• Overpopulation: Female cats are induced ovulaters, meaning that every time a female cat breeds she releases eggs from her ovary. Therefore, cats can become pregnant very easily. Cats often have large litters of kittens, who will very soon be able to have large litters themselves. You can imagine how quickly and easily it would be to have far more cats than you ever intended. Animal shelters around the country are already severely overpopulated. Allowing cats to breed freely only adds to this problem. Cats in shelters have to be euthanized daily because there is simply not enough room to provide adequate care. Spaying females and neutering males helps to control this growing problem.
• Health benefits: The stray/feral cat population plays a key role in the prevalence and spread of many diseases such as, Feline Leukemia Virus, Feline Immunodeficiency Virus (Feline AIDS), Herpes Virus and many others. Sterilizing your cat helps to reduce the number of unwanted kittens who will enter the stray/feral cat population and continue spreading these diseases. Spaying a female cat reduces the risk of developing mammary cancer by 40-60%. Unlike in dogs, there is no correlation to the age at which they are spayed and the greatness of the risk of developing mammary cancer. Intact male cats are more likely to develop unwanted behavior patterns like urine marking within the home, aggressive behavior and roaming. This could lead to more “headache” for you and may result in harmful incidents like: being hit by a car, transmission of disease, cat fights, getting lost/stolen, etc. Abscesses secondary to cate bite infections are very common, and cats who remain intact are at a much greater risk.
The most common disease in companion animals is periodontal disease. This is the overwhelming cause for bad breath in our pets. Periodontal disease is a plaque-induced infection of the gingiva (gums) and supporting ligaments of the teeth. If left untreated abscesses will often develop and the teeth will become loose. Pets may experience pain while eating and systemic infections could occur. Because periodontal disease is a plaque-induced infection, the treatment and prevention of this disease is to have all the plaque removed. We also address any teeth that already show evidence of abscessation. We recommend that patients have their teeth cleaned yearly to prevent and/or treat this disease. If yearly cleanings is not financially feasible then we recommend discussions of your pet’s dental status at each annual visit so that we can make the best recommendation, working within each individual’s financial means.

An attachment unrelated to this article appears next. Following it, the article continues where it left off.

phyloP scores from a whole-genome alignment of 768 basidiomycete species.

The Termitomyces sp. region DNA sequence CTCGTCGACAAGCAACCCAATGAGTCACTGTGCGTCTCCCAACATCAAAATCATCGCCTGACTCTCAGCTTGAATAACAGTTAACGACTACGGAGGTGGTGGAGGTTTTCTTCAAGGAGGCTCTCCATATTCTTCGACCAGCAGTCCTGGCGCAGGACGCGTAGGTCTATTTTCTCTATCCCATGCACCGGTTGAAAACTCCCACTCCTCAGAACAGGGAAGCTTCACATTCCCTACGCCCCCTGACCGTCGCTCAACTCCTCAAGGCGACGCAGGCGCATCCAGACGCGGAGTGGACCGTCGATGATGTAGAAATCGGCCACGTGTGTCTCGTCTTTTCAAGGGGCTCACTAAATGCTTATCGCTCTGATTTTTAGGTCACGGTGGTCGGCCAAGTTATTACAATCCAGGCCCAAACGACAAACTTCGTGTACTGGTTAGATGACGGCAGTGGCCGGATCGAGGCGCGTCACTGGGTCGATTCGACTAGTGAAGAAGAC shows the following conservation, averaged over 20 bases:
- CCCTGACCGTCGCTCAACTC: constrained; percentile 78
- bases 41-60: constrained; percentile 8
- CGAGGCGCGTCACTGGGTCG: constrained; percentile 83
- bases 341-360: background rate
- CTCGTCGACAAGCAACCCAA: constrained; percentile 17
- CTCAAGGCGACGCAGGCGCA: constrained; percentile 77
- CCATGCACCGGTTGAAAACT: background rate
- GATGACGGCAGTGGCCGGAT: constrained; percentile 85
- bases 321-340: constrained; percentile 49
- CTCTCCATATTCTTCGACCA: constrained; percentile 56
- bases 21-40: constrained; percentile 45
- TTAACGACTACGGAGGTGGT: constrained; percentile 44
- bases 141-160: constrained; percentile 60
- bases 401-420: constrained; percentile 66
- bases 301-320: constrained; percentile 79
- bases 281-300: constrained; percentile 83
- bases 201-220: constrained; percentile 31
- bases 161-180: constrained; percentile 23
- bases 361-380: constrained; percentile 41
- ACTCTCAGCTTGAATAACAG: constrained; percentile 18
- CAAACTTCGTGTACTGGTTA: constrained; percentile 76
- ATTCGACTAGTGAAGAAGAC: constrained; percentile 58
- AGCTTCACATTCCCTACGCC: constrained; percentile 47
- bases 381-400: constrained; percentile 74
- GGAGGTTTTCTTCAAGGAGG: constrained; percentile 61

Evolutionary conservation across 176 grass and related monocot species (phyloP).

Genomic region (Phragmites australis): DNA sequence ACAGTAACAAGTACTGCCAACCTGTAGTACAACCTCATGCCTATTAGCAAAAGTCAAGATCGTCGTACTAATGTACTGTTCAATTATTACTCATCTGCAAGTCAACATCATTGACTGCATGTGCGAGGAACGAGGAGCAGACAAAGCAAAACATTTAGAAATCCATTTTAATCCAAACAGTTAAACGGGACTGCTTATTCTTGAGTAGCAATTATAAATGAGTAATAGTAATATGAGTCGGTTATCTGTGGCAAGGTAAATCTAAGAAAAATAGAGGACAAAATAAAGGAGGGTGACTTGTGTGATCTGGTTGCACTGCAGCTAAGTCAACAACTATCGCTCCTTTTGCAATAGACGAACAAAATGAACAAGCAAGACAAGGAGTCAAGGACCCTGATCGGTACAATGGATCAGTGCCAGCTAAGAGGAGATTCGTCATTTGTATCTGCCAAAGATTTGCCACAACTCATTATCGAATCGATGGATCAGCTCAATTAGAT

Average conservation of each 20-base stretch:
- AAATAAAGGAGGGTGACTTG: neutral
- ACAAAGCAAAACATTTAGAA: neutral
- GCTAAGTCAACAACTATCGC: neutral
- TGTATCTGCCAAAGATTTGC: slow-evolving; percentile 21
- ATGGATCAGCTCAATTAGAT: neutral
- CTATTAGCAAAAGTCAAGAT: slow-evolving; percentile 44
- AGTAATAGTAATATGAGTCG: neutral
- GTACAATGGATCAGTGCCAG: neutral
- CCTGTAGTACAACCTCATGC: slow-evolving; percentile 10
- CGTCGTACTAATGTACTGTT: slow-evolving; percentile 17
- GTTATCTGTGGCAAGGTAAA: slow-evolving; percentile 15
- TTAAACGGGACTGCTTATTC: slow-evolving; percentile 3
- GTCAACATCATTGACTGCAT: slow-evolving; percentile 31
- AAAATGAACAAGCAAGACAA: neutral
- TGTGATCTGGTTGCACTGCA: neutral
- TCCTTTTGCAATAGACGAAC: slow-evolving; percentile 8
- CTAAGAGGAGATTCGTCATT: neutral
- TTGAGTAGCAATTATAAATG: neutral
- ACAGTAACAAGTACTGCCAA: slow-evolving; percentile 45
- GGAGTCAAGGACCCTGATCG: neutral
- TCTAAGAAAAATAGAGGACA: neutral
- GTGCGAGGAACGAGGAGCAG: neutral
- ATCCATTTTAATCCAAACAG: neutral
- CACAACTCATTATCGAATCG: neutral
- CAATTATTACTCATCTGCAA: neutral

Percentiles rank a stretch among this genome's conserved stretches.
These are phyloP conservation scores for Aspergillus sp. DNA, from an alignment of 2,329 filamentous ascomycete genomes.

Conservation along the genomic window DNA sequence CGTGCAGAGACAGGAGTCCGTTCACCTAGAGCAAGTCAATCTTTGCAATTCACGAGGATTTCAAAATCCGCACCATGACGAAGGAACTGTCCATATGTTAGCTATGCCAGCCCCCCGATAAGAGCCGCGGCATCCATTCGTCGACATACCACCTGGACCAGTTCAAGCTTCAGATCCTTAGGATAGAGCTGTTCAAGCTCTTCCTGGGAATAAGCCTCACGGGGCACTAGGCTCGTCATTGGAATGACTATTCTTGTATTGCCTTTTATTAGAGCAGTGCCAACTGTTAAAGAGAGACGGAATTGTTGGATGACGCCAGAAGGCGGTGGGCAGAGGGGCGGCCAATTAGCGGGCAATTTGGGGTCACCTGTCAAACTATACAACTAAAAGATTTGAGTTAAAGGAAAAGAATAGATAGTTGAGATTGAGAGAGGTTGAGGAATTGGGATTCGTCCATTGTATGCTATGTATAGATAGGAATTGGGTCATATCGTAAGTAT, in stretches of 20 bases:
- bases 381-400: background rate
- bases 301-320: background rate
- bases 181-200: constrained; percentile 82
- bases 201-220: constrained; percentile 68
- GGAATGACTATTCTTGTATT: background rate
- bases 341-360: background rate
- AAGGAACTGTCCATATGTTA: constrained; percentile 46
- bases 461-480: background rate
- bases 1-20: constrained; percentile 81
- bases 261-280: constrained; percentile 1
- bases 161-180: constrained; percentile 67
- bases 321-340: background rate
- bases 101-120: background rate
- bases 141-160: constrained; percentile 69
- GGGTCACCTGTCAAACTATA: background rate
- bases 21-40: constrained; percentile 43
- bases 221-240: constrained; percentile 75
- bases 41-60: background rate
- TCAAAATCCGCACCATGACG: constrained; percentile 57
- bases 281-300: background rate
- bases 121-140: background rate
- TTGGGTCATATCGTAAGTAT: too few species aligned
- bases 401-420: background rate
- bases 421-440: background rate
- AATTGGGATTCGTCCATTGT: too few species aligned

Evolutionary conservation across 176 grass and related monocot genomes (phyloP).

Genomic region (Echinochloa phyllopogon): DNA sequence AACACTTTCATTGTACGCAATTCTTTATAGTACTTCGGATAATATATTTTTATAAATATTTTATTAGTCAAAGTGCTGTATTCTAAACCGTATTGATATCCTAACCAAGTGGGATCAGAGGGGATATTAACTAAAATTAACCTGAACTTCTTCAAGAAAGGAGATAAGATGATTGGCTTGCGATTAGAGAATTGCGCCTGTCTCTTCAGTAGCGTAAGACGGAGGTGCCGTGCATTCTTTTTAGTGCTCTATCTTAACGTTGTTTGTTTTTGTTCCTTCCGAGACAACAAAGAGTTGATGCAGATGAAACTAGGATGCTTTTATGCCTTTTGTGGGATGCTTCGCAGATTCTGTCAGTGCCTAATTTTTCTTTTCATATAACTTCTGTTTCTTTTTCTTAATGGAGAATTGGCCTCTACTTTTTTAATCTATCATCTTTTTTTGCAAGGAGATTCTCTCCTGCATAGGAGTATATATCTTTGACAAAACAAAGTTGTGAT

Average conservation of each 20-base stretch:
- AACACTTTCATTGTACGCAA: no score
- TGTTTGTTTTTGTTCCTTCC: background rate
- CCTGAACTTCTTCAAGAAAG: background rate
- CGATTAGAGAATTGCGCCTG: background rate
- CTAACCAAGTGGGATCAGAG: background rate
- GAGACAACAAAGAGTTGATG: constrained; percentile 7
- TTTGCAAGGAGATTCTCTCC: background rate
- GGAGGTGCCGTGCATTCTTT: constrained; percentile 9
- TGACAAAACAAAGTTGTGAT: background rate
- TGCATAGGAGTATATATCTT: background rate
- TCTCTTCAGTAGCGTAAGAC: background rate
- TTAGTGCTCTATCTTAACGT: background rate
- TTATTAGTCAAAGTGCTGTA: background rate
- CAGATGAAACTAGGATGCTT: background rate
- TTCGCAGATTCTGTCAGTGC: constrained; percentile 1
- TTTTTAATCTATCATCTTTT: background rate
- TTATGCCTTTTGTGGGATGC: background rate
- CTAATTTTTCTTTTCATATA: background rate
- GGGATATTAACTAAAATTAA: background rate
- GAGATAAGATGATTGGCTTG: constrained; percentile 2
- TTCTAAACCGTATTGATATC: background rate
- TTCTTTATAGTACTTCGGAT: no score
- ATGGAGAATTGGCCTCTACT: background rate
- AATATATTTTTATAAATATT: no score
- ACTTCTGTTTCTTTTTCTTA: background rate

Because our pets cannot talk to communicate early discomfort or low-level pain, diseases will often be masked until those pets show profound symptoms and are already in the late stages of the disease process. This is especially true for cats and any animal that spends a large majority of time outdoors away from someone’s direct, frequent observation. Bloodwork is our best way of screening a pet for underlying, low-level systemic disease, so that an appropriate treatment plan can discussed and implemented. This is especially important in the patient that is of geriatric age and those undergoing an anesthetic procedure.
A microchip is a means of permanent pet identification. A small device (the size of a grain of rice) is inserted via needle injection between your pet’s shoulder blades. This is quick, easy and does not require anesthesia or sedation. Once your contact information is registered to that device, your pet can be scanned and the device detected. Veterinary hospitals and local animal control centers and/or shelters have scanners that will detect this device, enabling them to contact you and return your lost pet. **We will take care of the registration for you at the time of implantation. But, any updates to contact information going forward are the responsibility of the pet owner. Visit www.homeagain.com for more general information. A microchip is not a GPS device, so it cannot be tracked. It is a means of permanent identification.